I decided to spend some of our holiday time working on a whistle recall. This is when a dog learns to come to the sound of a whistle. Pamela Dennison has a number of resources on how to teach this skill for anyone who might be interested.
Unlike other whims, I remembered to grab my camera. When I blew the whistle for the first time, Karma tucked her tail and ran.
I probably should have been a bit more thoughtful in my introduction of the whistle. However, when you have confident dogs you get accustomed to taking liberties. Sometimes, Karma bites you in the butt.
Before anyone sends me hate mail, we didn’t plan for this to happen. We adjusted immediately. Fear can unexpectedly happen. I decided to share that one incident because frankly it happens to owners all the time. It’s the clicker that scares a dog, the dropped cooking pan, the ratting of aluminum foil, fireworks or the whirl of a new kitchen appliance. Sometimes our dogs get scared.
I thought it would be interesting to put together a time lapse of Karma’s responses as they changed over the course of five days. It would show the change in her body language and a real time account of what we actually did.
We used classical counterconditioning. This means that each time the whistle sounded, Karma received a really amazing goodie, mainly turkey. There were no conditions on her behaviour. I did reduce the volume and duration of the whistle until she grew more comfortable. I made sure she was some distance away from me during the first few repetitions. This made the process easier on her.
The sound of the whistle was initially aversive to her. Aversive means that it’s something that the dog will seek to escape, avoid or postpone. At first, you can see that Karma clearly is looking to escape from the sound of the whistle. By pairing the sound of the whistle with goodies, her emotional response changes over time.
Just because something is aversive for a dog today, it does not mean that it cannot be changed. Things that used to be aversive can become appetitive and vice versa. It might have been easier to shelf the whistle recall idea entirely. Perhaps for some dogs that is an option. However, as Karma goes to more and more events, I know that eventually someone is going to blow on a whistle. I do not want her to be startled and frightened if there is something I can do today.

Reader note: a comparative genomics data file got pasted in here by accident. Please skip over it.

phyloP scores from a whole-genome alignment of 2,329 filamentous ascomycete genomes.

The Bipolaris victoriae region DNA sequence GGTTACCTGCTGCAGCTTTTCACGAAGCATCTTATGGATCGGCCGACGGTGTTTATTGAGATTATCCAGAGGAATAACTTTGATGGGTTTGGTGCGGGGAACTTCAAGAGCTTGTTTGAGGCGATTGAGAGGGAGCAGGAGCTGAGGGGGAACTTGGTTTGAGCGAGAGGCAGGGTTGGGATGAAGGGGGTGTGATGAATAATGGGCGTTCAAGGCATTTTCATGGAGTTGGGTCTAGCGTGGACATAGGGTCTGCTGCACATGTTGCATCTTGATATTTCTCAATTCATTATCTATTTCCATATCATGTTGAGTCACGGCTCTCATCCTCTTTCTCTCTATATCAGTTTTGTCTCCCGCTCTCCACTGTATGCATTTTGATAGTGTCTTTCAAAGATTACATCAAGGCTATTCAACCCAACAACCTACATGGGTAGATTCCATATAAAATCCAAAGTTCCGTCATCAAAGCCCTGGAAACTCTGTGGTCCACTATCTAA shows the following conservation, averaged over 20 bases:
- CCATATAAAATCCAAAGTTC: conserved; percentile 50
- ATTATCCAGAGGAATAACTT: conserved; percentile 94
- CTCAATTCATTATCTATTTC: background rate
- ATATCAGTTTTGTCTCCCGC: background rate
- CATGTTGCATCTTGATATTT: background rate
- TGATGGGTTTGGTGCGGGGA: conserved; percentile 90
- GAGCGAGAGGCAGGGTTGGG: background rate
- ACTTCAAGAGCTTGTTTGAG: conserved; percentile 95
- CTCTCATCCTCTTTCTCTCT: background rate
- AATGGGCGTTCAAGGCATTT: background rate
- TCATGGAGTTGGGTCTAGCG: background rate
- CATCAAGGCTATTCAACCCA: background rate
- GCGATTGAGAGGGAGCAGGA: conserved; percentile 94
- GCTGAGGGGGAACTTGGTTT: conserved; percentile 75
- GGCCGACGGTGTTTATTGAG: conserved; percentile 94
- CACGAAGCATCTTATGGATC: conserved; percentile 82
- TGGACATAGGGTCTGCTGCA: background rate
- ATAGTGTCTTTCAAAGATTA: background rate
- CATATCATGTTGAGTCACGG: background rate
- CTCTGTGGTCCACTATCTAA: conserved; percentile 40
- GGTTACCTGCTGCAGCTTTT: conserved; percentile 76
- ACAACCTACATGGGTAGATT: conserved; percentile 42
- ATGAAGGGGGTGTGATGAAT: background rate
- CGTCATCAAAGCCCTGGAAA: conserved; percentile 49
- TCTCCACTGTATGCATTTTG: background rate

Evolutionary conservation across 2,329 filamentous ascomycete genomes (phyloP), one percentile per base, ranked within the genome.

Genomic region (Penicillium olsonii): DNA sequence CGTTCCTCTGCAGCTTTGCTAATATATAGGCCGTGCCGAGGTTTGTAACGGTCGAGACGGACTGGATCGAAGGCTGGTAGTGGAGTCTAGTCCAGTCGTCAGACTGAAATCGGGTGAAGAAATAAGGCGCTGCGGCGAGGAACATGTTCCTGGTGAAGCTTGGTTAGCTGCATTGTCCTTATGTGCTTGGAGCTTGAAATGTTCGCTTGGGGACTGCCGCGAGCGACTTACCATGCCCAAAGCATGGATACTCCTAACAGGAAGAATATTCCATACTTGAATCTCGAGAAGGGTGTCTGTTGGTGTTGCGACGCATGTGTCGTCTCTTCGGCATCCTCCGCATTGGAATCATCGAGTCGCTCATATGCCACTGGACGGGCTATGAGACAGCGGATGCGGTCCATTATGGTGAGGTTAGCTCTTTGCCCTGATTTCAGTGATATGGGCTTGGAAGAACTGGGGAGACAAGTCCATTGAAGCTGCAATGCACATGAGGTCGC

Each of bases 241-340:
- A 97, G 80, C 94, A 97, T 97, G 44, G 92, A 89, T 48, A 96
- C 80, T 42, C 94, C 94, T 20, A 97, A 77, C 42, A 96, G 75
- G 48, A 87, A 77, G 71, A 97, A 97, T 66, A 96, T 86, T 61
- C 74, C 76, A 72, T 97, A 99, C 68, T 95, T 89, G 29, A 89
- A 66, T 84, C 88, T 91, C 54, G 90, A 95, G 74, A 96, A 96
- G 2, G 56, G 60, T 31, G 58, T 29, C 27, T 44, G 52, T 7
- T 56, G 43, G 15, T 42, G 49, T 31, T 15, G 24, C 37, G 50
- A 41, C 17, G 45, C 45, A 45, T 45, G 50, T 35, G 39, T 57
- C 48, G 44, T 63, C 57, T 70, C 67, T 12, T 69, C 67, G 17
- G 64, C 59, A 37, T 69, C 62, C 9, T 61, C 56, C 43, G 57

Some people seem to think that classical counterconditioning is hard or doesn’t work. They say it takes a lot of time and effort. While there are some basic rules to keep in mind, by following the rules, busy people – like myself – really aren’t doing that much work at all.
People fail to realize that long breaks between sessions are beneficial – perfect for the busy dog owner. In its simplest form, you feed the presence of the trigger. In this case whistle equals goodies. You do need to be mindful of things that can block or overshadow the conditioning. Otherwise, it’s really that simple. Trigger equals treat.
One thing we did was hide a treat somewhere in the house while Karma was out in the yard. Later, when she was back inside, I’d blow the whistle and surprise her. This was done because I was going out of my way to ensure that the whistle predicted goodies. Not “hand in pocket” or “open fridge door” or “standing in the kitchen.” It really has to be the trigger that equals the food. The cleaner you work, the faster the association will happen.
The results in the following video involved the following:
- Five days of classical counterconditioning
- Six reps per day approximately (only 2 on the 24th…was busy … it was Christmas eve.)
- Ten seconds of work per repetition.
Total Training Time
Less than FIVE MINUTES.
I will probably re-visit whistles a few more times. It pays to finish the job by generalizing the conditioning. We could work in a variety of locations or work with different types of whistles. Then we’ll be ready to switch back to our initial plan of a whistle recall.
Yes, I do realize that some dogs have traumatic experience in their past. Not all problems will go away in five days. There are dogs with global fears and there are dogs with a history of trauma and abuse.
For the most part, many dogs are just normal dogs that occasionally get scared of one thing or another. We are the ones who are our dog’s worst enemy. We over think what needs to be done.
We become embroiled in minutia and complexities that are not relevant. We worry that feeding a fearful dog will reinforce fear. It doesn’t. We wait for “good” behaviour instead of just feeding the trigger. I clearly fed a dog that was afraid and I fed a dog that was not necessarily behaving. Yet, the fearful response disappeared. Sometimes it pays to let go of intuition and just trust the science. Feed the appearance of a well defined trigger. It works.